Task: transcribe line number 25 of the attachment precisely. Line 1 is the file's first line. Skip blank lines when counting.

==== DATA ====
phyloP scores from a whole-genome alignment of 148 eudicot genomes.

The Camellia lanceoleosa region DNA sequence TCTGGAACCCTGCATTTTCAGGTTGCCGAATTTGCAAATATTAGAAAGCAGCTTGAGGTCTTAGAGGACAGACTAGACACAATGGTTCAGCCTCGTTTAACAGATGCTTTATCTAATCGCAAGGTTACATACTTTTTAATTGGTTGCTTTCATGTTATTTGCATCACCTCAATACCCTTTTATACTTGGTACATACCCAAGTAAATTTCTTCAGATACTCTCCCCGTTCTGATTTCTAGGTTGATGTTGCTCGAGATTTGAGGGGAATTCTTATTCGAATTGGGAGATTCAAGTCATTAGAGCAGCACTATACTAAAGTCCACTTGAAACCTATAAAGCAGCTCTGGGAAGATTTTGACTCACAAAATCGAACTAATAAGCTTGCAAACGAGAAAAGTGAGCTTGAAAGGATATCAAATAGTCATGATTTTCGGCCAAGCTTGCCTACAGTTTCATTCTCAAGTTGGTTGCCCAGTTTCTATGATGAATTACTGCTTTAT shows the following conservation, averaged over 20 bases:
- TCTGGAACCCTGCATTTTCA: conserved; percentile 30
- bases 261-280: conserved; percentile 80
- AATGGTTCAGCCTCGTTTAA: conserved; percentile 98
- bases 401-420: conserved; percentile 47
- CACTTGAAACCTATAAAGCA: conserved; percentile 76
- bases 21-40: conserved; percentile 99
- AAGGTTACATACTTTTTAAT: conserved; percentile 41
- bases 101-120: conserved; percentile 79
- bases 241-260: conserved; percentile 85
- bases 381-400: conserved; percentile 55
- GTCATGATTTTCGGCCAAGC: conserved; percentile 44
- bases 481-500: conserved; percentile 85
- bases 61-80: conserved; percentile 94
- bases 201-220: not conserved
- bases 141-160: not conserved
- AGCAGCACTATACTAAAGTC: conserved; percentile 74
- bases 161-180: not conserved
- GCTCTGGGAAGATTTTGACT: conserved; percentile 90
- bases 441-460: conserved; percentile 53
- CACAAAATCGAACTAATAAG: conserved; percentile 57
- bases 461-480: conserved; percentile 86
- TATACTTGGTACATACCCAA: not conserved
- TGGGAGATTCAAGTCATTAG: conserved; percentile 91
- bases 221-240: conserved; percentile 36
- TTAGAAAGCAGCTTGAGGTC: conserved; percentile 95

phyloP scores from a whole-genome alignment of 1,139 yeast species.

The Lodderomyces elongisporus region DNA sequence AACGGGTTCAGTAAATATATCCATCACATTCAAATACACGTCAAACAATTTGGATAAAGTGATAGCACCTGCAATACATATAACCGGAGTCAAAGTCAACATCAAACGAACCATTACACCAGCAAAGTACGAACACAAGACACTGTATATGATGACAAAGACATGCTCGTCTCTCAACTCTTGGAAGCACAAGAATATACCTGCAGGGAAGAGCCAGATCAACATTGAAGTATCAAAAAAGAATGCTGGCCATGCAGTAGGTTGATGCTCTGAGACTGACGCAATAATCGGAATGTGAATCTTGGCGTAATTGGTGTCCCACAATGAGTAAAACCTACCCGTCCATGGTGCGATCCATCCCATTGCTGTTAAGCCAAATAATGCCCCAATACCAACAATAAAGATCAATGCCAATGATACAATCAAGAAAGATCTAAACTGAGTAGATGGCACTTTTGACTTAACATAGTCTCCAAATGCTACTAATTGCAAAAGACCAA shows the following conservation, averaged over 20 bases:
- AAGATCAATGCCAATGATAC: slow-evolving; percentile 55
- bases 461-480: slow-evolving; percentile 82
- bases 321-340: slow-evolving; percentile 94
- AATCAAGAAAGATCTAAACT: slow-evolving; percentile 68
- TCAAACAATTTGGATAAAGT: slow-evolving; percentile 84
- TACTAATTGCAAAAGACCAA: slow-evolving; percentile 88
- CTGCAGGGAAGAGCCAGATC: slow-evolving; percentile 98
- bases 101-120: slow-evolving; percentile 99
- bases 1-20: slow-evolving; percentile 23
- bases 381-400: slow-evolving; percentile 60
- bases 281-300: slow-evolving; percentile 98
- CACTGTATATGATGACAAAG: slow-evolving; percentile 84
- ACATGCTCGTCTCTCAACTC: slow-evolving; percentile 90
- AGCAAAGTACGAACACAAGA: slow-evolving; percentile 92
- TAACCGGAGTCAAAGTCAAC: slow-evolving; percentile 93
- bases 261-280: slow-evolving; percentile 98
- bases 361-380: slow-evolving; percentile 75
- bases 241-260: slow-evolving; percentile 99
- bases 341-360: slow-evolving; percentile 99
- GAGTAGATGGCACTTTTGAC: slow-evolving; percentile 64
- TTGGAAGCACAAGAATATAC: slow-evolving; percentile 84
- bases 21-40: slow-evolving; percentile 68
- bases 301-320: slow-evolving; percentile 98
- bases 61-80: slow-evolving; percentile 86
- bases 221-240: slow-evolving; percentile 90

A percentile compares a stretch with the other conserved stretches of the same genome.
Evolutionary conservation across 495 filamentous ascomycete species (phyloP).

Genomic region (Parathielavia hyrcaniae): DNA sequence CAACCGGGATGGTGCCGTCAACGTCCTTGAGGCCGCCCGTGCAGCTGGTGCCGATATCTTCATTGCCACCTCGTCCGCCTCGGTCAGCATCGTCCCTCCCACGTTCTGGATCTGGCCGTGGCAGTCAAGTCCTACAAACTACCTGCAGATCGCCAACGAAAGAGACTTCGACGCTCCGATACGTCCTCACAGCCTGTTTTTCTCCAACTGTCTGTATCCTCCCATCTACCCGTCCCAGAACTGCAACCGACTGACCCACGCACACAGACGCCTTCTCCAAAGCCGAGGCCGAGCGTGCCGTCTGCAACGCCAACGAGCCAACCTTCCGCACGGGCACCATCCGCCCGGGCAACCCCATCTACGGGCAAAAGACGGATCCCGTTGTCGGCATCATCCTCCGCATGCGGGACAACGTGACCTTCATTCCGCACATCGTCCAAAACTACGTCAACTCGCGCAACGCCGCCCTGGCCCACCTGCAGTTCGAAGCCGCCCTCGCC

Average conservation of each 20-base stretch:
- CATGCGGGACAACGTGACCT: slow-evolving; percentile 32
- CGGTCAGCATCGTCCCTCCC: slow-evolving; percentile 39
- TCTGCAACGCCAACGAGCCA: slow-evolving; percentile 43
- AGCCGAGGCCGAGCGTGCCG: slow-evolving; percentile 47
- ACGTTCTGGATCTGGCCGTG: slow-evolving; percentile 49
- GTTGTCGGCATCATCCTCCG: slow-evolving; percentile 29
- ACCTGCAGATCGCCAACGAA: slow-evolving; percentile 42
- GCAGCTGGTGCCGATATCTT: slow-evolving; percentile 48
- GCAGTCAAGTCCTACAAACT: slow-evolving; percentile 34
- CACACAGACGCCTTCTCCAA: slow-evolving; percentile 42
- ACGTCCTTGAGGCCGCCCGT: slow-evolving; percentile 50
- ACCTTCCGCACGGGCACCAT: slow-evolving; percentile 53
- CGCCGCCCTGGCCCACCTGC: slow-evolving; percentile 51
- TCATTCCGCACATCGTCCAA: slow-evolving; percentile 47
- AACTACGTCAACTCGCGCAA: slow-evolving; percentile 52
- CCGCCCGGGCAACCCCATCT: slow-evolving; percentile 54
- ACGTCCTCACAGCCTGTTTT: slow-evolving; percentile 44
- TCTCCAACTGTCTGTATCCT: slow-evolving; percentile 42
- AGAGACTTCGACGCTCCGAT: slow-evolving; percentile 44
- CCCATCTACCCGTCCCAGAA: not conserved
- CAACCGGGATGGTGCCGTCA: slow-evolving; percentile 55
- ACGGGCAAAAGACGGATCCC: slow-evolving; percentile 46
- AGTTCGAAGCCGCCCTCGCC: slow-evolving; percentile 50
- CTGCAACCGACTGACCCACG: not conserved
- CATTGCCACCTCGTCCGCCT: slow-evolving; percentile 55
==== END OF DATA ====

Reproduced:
- TGGGAGATTCAAGTCATTAG: conserved; percentile 91